The Federal Reserve announced that it will end the purchase program of mortgage backed securities as scheduled this month. I give this three hips and a giant hooray! After providing about $1.25 trillion in economic support, ending this program will force the private sector markets to fill the gap that the Fed has left. And I have all of the confidence in the world that they will do so. However, they will likely not do so at the same returns that the Fed was seeking. Rather, I suspect, the private sector will demand greater yield on their investment than did the US Government.
So what does this mean to the “average Joe” trying to buy a home? I suspect it will mean slightly higher interest rates. If the secondary markets begin demanding a higher return, it is going to force mortgage originators to write at higher rates. I don’t think this rate will have to be dramatically higher, but could be in the range of 500 basis points (0.5 percent). That’s a tough pill to swallow if you’re right on the edge of taking out a loan. If you have the option, I would recommend locking a rate quickly.
For the broader market, I think this is a promising move, thus my cheers at the beginning of this post. If the Fed is willing to cease this program, it must have confidence that the private sector will step forward to continue the function. Lacking that confidence, the program would have been extended to ensure that credit markets remained liquid. I take this as a very positive sign that the mortgage markets are healing.
It will be very interesting to see what happens with the first time home buyer tax credit at the end of April. I can feel the demand that this program is generating in the market. Homes that are in the range of both size and price to be attractive to first time home buyers are seeing significantly more demand than larger, more expensive homes. So, a final word of encouragement to those who own small homes and have been thinking about moving up – do it now!
Over the course of the last year, I have noticed that my personal sales history shows that smaller homes are selling much faster than larger homes. I have seen a number of 3 bedroom, 2 bath homes sell in less than 30 days, even in this austere market. And these homes are selling for strong prices, several having appreciated in the last year. One of the small homes that I sold in 2009 set the mark for the highest price per square foot in its Plano neighborhood.
Across the nation, the strength of smaller size homes seems to be consistent. A USA Today article published this morning addresses this topic directly. The article quotes statistics from the National Association of Home Builders noting that this trend has not been overlooked by those who bring new product to the market. The median square footage of homes has dropped about 9%, from a peak of 2300 sq ft in the third quarter of 2006 to 2100 sq ft in the same period of 2009.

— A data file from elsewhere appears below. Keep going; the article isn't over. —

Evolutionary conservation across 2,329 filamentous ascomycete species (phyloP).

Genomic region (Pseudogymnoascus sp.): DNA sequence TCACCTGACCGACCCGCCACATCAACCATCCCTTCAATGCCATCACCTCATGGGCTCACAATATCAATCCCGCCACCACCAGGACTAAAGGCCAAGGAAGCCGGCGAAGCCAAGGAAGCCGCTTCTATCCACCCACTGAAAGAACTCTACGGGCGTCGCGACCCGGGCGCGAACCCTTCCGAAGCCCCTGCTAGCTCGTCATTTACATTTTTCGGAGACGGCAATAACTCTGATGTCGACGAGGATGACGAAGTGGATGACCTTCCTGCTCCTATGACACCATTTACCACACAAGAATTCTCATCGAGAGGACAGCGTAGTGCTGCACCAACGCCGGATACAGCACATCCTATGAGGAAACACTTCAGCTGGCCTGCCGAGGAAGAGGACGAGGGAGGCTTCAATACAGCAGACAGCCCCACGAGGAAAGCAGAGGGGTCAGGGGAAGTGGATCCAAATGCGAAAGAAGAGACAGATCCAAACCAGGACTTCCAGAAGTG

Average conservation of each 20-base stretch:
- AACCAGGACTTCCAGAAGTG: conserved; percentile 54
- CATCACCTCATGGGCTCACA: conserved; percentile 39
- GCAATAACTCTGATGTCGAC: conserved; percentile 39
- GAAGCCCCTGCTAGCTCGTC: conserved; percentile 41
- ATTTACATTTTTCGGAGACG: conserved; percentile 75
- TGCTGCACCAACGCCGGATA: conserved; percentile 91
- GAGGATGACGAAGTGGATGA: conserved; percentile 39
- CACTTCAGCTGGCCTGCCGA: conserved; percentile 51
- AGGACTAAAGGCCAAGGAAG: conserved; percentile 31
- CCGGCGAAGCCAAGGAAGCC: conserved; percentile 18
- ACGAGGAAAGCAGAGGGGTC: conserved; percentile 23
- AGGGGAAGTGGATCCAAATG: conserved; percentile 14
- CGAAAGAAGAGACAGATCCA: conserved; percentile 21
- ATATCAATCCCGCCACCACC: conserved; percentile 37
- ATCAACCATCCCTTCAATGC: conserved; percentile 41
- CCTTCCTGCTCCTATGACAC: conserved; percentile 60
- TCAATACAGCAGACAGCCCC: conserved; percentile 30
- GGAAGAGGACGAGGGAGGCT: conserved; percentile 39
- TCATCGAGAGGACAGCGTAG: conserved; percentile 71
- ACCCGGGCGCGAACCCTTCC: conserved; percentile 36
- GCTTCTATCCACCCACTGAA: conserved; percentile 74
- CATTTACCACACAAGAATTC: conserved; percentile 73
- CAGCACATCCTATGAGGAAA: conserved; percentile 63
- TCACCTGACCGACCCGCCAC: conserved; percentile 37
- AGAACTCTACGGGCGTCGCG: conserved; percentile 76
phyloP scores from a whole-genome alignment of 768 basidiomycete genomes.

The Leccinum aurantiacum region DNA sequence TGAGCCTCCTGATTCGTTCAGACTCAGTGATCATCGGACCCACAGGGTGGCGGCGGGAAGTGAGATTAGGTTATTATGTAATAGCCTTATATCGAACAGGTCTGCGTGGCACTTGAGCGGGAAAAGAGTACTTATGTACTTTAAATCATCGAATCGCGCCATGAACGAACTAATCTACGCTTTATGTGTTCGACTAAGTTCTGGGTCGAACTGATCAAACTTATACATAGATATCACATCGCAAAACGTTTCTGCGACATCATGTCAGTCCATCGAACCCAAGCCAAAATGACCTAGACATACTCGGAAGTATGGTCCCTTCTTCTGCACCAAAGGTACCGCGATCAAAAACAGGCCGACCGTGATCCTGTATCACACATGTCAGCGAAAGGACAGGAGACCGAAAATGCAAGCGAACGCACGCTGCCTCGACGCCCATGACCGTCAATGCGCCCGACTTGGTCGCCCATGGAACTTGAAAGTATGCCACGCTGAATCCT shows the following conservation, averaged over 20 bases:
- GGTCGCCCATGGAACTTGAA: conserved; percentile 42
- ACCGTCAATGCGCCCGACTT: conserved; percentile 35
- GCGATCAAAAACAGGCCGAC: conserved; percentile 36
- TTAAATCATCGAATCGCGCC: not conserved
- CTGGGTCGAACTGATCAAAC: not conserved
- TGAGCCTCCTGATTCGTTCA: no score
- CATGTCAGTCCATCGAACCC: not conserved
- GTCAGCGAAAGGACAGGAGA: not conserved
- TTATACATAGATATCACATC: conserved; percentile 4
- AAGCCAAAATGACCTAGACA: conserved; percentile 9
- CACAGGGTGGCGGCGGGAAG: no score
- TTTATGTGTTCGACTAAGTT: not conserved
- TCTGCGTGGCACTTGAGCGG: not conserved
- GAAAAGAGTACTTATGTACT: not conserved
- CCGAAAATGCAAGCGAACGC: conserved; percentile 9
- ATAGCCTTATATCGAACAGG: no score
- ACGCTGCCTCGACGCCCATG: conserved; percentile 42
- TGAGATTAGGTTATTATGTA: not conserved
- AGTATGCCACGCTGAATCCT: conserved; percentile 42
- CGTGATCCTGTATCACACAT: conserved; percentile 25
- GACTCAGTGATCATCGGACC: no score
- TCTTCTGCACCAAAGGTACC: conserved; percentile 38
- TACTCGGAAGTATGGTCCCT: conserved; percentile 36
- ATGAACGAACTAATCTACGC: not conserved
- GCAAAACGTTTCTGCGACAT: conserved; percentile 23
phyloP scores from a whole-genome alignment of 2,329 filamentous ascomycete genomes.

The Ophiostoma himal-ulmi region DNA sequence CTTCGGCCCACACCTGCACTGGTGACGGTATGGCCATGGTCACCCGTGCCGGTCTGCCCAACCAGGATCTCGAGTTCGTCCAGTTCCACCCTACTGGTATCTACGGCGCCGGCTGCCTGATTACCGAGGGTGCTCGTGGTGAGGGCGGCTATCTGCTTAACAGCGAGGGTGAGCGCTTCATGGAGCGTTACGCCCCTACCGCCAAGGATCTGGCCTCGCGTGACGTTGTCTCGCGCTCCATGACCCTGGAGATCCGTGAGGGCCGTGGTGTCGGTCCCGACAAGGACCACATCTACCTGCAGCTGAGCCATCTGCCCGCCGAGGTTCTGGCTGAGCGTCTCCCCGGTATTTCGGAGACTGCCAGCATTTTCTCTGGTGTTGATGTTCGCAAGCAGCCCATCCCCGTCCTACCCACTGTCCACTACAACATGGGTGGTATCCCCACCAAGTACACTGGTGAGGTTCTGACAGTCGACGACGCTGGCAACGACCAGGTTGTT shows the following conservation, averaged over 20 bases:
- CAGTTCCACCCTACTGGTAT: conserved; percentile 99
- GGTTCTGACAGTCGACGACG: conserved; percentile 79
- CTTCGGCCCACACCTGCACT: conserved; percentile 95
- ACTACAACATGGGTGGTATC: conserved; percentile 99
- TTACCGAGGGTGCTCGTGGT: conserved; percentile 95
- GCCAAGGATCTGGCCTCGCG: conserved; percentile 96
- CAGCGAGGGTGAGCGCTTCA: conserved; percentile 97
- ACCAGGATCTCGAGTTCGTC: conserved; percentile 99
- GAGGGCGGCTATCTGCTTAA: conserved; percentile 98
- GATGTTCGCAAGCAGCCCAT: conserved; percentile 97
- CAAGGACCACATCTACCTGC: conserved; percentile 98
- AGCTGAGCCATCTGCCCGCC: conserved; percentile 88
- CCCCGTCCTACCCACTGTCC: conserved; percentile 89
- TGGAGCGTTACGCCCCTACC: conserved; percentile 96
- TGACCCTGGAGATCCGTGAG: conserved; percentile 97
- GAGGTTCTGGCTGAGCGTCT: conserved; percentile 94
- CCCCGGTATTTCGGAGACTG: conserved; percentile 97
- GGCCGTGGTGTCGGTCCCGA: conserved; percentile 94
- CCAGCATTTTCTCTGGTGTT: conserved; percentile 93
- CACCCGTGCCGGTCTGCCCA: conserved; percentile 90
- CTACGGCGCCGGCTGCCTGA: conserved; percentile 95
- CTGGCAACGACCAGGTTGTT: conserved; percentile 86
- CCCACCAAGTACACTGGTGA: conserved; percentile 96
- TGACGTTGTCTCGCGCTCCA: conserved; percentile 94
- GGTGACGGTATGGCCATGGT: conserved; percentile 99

I believe there are a couple of factors that cause this trend to occur. First, the general strength of the economy has everyone scrutinizing expenditures, and people are beginning to realize that they can survive on less. The thought pattern goes something like this “We’d love to have the media room, but do I really need it? Perhaps now is not the time – we’ll get that in the next house.” Second, the strongest segment of the market is in first time home buyers. People are realizing that given price levels, interest rates and tax incentives, it make sense to buy a home rather than rent for those who can qualify for a mortgage. First time home buyers have not built up equity over the years and usually start by purchasing smaller homes. The combination of these occurrences leads to smaller homes outperforming larger homes in the current market.
So what’s the moral of the story? If you have been in your first home for the last several years, and are thinking that perhaps now is the time to move up, you couldn’t be more right. Your smaller starter home will yield the best price in the market, and the home that you purchase will likely be discounted from its level of the past couple of years. The market is taking shape to make now the best time to step into a larger home.
The Plano City Council is set to vote Monday on a $2 million economic incentive package to woo Pizza Hut from its current Addison headquarters location to a new facility to be developed in Plano. The new development would be part of the Legacy business park in West Plano.
Time for a move?
In my opinion, this is a great play by the city of Plano. Plano has done an exceptional job of attracting corporate headquarters to its fair city, and this is another shining opportunity. The Pizza Hut relocation comes complete with approximately 450 high paying jobs and will provide a boost to the Plano economy.
Even though the relocation distance from their current location on the Dallas North Tollway in Addison, the move to Plano should serve as a nice stimulus to property values in West Plano. The additional jobs will create additional residential housing demand in the neighborhoods in close proximity to the Legacy Business Park. The move will not happen immediately. The current lease on the Pizza Hut headquarters expires in 2010, and Pizza Hut will have to ready its new facility before making the move.
Kudos to the city of Plano who in the past year has attracted approximately 20 companies and over 4,500 new jobs in the midst of the largest economic downturn our country has faced in many decades. No recession in Plano – keep gowing!!
For more information on this story, please see the Dallas Business Journal article – Pizza Hut Incentives on Plano’s Agenda.